Market discussions is the most important player-driven forum in EVE Online. Players in this sub-forum on the main EVE forums discuss the nuts and bolts of market trends, make stock offerings, and recount their experiences with playing the market.
Since the new EVE forums aren't quite ready, a guide to the most influential player-stuffed forum is not entirely outré. Whether this will be an epitaph for MD or a segue into its successor on new forums, time will tell.
Tycoons and Rascals
style="font-style: italic;">EVE Online's community loves talking about how much ISK they make. The question is whether to believe them or not.
On any given day, "MD" will be filled with notes about market changes, loan requests, stock announcements, and shameless attempts to spark market panics. Some of these posts are better than others, but their overall value to interested players is quite high.
The members of this forum are incredibly knowledgeable. Even though many of the players continually lie, exaggerate, and pontificate, there are just as many others who are friendly or want to show off how smart they are. These people can be very helpful.
Whether because of a genuine desire to help others or a deep need to show others how smart they are, many MD posters will answer questions. A good question is one that has not been asked and answered before (as verified by an EVE-search). The forums are a bit more friendly toward in-depth that show your understanding of the topic, and less friendly toward clueless newbie questions. For the latter, the EVE New Citizens Q&A forum is more suitable. The stickied topics at the top of the forum are also handy, especially for newer players.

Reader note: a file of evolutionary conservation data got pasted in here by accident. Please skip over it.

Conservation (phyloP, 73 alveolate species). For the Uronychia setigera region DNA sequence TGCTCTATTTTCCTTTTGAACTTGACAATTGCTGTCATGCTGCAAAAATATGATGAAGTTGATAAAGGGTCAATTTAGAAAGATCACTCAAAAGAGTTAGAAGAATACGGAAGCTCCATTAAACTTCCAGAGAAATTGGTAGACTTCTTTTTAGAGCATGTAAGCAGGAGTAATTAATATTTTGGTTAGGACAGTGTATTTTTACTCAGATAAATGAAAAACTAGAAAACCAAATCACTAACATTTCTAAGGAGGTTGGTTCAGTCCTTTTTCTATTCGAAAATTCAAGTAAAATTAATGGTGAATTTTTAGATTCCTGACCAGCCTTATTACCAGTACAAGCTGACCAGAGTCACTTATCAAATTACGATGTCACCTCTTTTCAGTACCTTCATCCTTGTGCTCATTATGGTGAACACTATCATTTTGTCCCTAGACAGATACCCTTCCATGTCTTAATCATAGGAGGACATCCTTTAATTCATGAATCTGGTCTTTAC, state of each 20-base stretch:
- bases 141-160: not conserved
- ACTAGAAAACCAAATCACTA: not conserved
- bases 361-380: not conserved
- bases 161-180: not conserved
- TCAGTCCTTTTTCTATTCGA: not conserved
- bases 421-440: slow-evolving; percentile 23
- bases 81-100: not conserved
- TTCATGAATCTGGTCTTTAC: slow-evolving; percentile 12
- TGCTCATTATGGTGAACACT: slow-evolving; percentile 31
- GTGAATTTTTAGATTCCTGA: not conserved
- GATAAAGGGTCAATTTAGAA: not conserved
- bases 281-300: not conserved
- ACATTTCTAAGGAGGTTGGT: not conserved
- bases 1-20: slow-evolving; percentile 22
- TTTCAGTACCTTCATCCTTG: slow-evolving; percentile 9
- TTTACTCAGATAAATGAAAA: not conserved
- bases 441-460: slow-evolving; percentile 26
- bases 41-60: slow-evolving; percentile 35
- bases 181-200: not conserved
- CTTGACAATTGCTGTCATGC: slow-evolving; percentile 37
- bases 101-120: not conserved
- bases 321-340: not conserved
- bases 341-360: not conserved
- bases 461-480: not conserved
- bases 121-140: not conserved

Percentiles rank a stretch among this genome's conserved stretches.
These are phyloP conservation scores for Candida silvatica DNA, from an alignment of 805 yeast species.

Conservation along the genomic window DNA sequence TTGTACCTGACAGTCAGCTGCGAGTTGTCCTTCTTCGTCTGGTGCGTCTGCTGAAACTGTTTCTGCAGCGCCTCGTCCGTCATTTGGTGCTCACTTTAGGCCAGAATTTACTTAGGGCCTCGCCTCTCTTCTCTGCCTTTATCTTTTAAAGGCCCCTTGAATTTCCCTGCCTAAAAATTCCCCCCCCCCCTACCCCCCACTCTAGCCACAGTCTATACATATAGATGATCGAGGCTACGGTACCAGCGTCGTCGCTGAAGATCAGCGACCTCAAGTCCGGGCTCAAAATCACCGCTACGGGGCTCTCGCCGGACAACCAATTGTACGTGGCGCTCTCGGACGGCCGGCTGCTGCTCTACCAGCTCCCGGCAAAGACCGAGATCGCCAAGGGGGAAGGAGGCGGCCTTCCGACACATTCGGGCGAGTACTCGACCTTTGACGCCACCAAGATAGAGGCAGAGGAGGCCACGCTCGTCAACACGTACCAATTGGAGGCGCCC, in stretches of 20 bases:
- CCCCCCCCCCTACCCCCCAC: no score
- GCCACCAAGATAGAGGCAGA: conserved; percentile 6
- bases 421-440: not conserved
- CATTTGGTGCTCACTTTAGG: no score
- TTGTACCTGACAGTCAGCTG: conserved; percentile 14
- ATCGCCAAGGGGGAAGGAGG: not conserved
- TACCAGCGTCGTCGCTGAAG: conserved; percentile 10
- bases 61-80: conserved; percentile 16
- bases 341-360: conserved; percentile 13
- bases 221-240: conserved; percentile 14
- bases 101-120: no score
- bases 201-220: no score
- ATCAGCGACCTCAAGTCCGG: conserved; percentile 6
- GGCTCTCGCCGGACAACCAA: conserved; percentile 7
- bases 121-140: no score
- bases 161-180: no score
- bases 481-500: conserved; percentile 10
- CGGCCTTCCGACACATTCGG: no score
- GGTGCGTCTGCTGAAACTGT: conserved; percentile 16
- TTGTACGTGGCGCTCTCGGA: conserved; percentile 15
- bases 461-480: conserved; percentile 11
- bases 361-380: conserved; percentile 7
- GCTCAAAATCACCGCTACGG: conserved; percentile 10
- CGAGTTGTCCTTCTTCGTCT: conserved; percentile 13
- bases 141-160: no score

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It is rare to get a straight up market tips from MD that have any real value. Actual market opportunities will often be alluded to rather than explicit. This is partly because of the bandwagon effect, whereby the more people do something the less profitable it is, and partly because it is often more profitable to misrepresent a market trend in the hopes of provoking a market reaction. This latter sort of faux market advice is common in MD, and needs to be filtered out by you, the reader.
The most common example of rubbish advice is a thread whose title makes claims of high profit or otherwise tries to attract attention, or asks a disingenuous question. "Why is reacting Platinum Technite so profitable?" is a good example of camouflaged market manipulation. The player has probably purchased or mined a bunch of the ingredients used to make Platinum Technite, and is hoping that a gentle shove on the MD forums will result in a higher price. Such threads are often quickly lambasted by the local posters, but it seems like at least some tricks achieve the desired results.
Manipulation attempts along these lines will often be accompanied by buying a large portion of the market out to make it seem like a price spike is actually going on, rather than market manipulation that will correct itself naturally. Such correction often happens within a few days, but for large-volume markets things sometimes fix themselves within minutes or hours.